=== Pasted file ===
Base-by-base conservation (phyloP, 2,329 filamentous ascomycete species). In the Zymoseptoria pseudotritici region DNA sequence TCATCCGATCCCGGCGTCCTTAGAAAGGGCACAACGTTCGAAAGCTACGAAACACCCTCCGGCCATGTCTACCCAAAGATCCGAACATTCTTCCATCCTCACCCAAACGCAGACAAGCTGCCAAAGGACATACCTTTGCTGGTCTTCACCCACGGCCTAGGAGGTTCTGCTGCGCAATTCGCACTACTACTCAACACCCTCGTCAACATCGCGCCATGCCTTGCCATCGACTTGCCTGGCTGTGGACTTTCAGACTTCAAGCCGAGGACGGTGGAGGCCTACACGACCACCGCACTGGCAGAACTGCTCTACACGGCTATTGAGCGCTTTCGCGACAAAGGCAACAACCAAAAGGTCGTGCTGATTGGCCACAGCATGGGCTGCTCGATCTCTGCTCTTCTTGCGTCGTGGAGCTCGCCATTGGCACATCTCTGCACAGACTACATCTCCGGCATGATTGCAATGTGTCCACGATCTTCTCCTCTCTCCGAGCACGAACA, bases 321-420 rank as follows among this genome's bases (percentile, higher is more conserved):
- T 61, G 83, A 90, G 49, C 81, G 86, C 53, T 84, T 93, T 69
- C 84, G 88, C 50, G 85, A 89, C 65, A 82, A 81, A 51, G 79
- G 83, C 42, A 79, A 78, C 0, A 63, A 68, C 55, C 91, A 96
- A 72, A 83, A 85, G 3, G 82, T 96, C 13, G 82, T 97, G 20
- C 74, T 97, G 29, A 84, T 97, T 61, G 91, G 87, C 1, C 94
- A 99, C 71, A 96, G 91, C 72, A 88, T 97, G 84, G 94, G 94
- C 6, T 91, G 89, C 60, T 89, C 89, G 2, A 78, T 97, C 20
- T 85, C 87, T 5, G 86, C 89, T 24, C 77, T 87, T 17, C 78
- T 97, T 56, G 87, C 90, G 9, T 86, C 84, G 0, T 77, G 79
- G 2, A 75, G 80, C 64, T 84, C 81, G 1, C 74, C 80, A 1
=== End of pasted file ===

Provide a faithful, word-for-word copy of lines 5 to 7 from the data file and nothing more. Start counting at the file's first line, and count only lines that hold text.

- A 72, A 83, A 85, G 3, G 82, T 96, C 13, G 82, T 97, G 20
- C 74, T 97, G 29, A 84, T 97, T 61, G 91, G 87, C 1, C 94
- A 99, C 71, A 96, G 91, C 72, A 88, T 97, G 84, G 94, G 94